Luxury e-tailer group Yoox-Net-A-Porter announced in June it will no longer stock any pieces made from animal fur this year.
The new policy applies to all of the group’s online stores, including Net-A-Porter, Mr Porter, Yoox and The Outnet. In a media release, Yoox-Net-A-Porter describes its latest commitment as “in line with animal rights.”
In the same statement, YNAP (Yoox-Net-A-Porter)’s head of sustainability, Matteo James Moroni said the company’s goal was “to act as an industry-wide catalyst for change”. After the behemoth surveyed 25,000 of its own clients, the general consensus was against fur products.
It’s an interesting move for a luxury online e-tailer, considering fur still holds a perception as a high-end statement. As a company with 2.9 million customers in 180 countries and 2016 net revenues of €1.9 billion, it’s a large gamble.
YNAP’s no-fur policy is consistent with the Fur Free Retailer program’s, defining fur as “mink, coyote, sable, fox, muskrat, rabbit and racoon dog.” It doesn’t apply to leather, wool, fleece, sheepskin, shearling or leather.
So, where does leather fit in? “I’d say any animal leather is fur. Leather is just bald fur. Even woven furs involve skinning,” says an Australian furrier, who prefers not to be named.
Will Net-a-Porter stick to its decision? We’ve seen British retailer Harvey Nichols announce it was banning fur in 2014, to then later reintroduce fox, rabbit and coyote. Marchetti told New York Times “when we commit to something, we really can’t change our minds.”
Ellery, for example, has used fur in past collections. In November 2016 however, designer Kym Ellery committed to going fur free, after mounting pressure from consumers and animal-rights activists.
She did however release a number of fur coats at the beginning of this year. But, in line with the brand’s original statement, it will no longer sell fur as of the middle of 2017. Ellery was unavailable for comment.
Italian fashion house Gucci has also jumped on board, announcing it has banned fur because "it's not modern." It's an important move from what is arguably the world's most relevant label right now. The label also signed up to the Fur-Free Alliance, an organisation that aims to end exploitation and the sacrifice of animals for fur.
“Do you think using furs today is still modern? I don’t think it’s still modern and that’s the reason why we decided not to do that. It’s a little bit out-dated,” chief executive and president Marco Bizzarri told Business of Fashion. “Creativity can jump in many different directions instead of using furs.”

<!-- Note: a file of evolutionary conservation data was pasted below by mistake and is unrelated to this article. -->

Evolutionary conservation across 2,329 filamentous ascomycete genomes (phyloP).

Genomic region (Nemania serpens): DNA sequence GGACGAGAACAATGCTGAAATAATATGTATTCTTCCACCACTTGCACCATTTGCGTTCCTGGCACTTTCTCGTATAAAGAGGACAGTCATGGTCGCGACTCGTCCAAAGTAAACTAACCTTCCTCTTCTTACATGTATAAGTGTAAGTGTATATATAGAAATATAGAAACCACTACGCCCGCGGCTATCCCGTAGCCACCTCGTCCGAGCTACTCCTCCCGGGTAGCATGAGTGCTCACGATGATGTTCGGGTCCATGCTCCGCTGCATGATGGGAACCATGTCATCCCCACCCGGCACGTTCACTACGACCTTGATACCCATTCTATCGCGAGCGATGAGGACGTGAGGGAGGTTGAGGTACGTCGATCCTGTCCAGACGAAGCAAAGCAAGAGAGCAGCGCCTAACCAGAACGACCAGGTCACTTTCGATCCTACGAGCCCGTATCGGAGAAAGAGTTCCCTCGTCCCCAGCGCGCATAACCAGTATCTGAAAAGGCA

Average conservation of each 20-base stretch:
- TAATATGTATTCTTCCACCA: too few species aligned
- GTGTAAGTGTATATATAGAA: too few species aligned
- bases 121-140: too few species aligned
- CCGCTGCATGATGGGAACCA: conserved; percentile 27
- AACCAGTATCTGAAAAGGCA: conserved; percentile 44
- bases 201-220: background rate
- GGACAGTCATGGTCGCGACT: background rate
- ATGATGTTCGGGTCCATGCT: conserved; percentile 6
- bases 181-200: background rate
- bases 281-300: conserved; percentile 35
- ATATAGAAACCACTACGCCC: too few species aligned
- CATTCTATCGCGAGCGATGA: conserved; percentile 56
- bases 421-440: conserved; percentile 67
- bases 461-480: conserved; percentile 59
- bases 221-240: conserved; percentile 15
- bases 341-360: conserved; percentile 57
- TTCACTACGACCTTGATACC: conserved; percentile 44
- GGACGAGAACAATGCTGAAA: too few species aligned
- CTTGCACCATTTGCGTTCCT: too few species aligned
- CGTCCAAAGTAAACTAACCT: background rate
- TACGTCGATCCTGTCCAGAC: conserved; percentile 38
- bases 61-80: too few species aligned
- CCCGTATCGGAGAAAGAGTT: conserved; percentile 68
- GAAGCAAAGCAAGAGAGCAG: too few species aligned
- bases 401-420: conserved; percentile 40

The ban with take effect with its spring/summer 2018 collections. Despite rising to fame again with its fur-lined loafers, the decision should not impact on sales. Bizzarri told Business of Fashion its fur products are worth about €10 million ($11.8 million USD) annually and will be replaced with products made of faux-fur, wool and new fabric innovations.
All of Australia’s major department stores also say no to fur. David Jones quietly adopted the policy back in 2002 and intends to remain fur-free in the future.
“The decision for David Jones to stop selling fur was made as a result of changing customer sentiment around the sourcing and retailing of fur,” says David Jones’ ethical sourcing manager Jaana Quaintance-James. “Fur and its impacts is just one of the many sustainability areas we seek to raise awareness of in our supply chain, in addition to working with our brands and suppliers to ensure that our stock adheres to this.”
Despite leading retailers’ moving away from fur, labels such as Scanlan Theodore (which is stocked at David Jones), continue to sell fur. Step inside any one of its standalone stores, from Sydney to Melbourne, and you’ll see racks draped with European-style coats made from baby goat fur. The label’s Toscana fur jacket currently retails for $2500.
A brand not yet stocked by Net-a-Porter, KitX, has committed to using only chromium-free leather and no animal fur. “She will never use animal fur again,” says former sales and marketing manger, Nikki Valmorbida.
Yoox-Net-A-Porter joins the ranks of luxury fur-free names, such as Stella McCartney, Armani and Calvin Klein. It will be interesting to see if any local or international labels follow suit to fit YNAP’s strict new criteria.
This article was updated on October 12 2017.